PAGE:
Courts scrutinize a complaint’s factual allegations to decide whether the allegations trigger a duty to defend.  If the facts unambiguously exclude coverage, there is no duty to defend.  But what if the factual allegations fall within a policy exclusion, but the allegations are untrue or questionable? What if the true facts would mean the exclusion doesn’t apply? In that case, many courts have found that the insurer should base its decision on the policyholder’s version of the “true facts.”  An insurer can’t rely on the complaint’s allegations to deny coverage when the facts that the insurer knows or can ascertain show that the claim is covered. Continue Reading Allegations Versus “True Facts”: Which Govern the Duty to Defend? Bonus! A Georgia Court Clears Up What the Meaning of “Is” Is
A New York federal court recently held that an insurance company was entitled to recoup legal fees paid under a directors and officers liability policy in defense of a criminal action against an ex-CEO who was convicted of bribery. On a motion for reconsideration, the court affirmed its earlier ruling that the CEO’s conduct fell within the policy’s “Dishonest and Willful Acts Exclusion,” reasoning that the criminal case had been finally adjudicated despite a pending appeal. Because there was no coverage, the insurer could seek repayment of all defense costs it had paid to date. Not only is the court’s recoupment decision potentially inconsistent with New York law, but it also raises thorny questions regarding just when a judgment is “final” for the purpose of triggering D&O policy exclusions.Continue Reading New York Court Holds Insurer Can Recoup Defense Costs, Appealable Conviction of Former Bank CEO Is “Final” Adjudication of D&O Claim
Last week, a New York federal court ruled that an insurer’s “exceedingly broad duty to defend the insured” extended to the policyholder’s indemnification of its landlords in an underlying tort claim. ConMed Corporation (“ConMed”), a medical technology company, filed suit against Federal Insurance Company (“Federal”), a division of Chubb, alleging that Federal breached the terms of its insurance contract when it refused to defend ConMed’s landlords in a Georgia lawsuit.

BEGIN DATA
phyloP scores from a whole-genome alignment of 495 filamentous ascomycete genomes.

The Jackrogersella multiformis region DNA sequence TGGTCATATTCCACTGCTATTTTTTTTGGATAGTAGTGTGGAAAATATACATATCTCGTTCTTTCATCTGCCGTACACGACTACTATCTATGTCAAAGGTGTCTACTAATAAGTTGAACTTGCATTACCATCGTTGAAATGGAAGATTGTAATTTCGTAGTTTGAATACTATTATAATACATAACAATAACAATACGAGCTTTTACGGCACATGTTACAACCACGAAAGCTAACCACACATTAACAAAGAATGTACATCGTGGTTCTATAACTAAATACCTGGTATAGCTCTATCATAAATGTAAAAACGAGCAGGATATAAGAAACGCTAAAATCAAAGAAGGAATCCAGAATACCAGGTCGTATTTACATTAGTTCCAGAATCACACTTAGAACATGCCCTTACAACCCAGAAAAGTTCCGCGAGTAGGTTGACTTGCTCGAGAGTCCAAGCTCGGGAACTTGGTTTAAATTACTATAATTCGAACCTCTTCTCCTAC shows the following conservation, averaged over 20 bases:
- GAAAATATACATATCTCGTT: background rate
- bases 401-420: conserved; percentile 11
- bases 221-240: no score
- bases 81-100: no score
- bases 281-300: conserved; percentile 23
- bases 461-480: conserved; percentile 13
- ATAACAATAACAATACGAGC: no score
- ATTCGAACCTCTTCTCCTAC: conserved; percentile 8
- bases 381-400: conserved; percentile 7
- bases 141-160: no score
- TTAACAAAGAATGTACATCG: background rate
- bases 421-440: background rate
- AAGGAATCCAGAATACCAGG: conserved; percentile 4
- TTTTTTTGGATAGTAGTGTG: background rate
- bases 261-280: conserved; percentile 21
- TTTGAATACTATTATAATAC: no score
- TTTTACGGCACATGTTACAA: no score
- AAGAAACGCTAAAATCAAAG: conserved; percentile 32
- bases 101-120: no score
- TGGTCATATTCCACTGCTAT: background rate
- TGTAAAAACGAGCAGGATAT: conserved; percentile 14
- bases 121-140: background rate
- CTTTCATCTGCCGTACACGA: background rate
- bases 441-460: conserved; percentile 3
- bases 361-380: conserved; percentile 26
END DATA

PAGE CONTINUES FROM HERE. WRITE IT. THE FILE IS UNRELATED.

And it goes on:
The coverage dispute stemmed from ConMed employees’ claims that they were exposed to unsafe levels of ethylene oxide, a chemical used to sterilize ConMed’s equipment. Initially, the employees sued ConMed and its contractor that conducted the sterilization, but in April of 2021 the employees initiated a separate suit against ConMed’s landlords (“Landlord Action”). In the Landlord Action, plaintiff employees alleged negligence, aiding and abetting tortious conduct, fraud, wrongful death, and vicarious liability/respondeat superior claims, all stemming from their exposure to ethylene oxide. Pursuant to the lease agreement with ConMed, the landlords tendered the defense and indemnity of the Landlord Action to ConMed, which subsequently tendered the defense to Federal. Federal failed to accept defense of the Landlord Action, and ConMed filed suit.Continue Reading NY Federal Court Rules Insurer Must Cover Policyholder’s Landlords Under Lease Agreement’s Indemnity Provision
Policyholders must be mindful of expansive causation language in policy exclusions that could pose significant—and sometimes unforeseen—hurdles to obtaining coverage for D&O claims. In TriPacific Capital Advisors, LLC v. Federal Insurance Co., a California federal court recently ruled that a D&O insurer had no duty to defend an investment firm’s $8.5 million employment suit because coverage was barred by the policy’s broad contract exclusion, which applied not only to breach of contract claims but also any claims “arising from” contractual liability owed by the company.
Continue Reading Broad Contract Exclusion Dooms Investment Firm’s $8.5 Million D&O Claim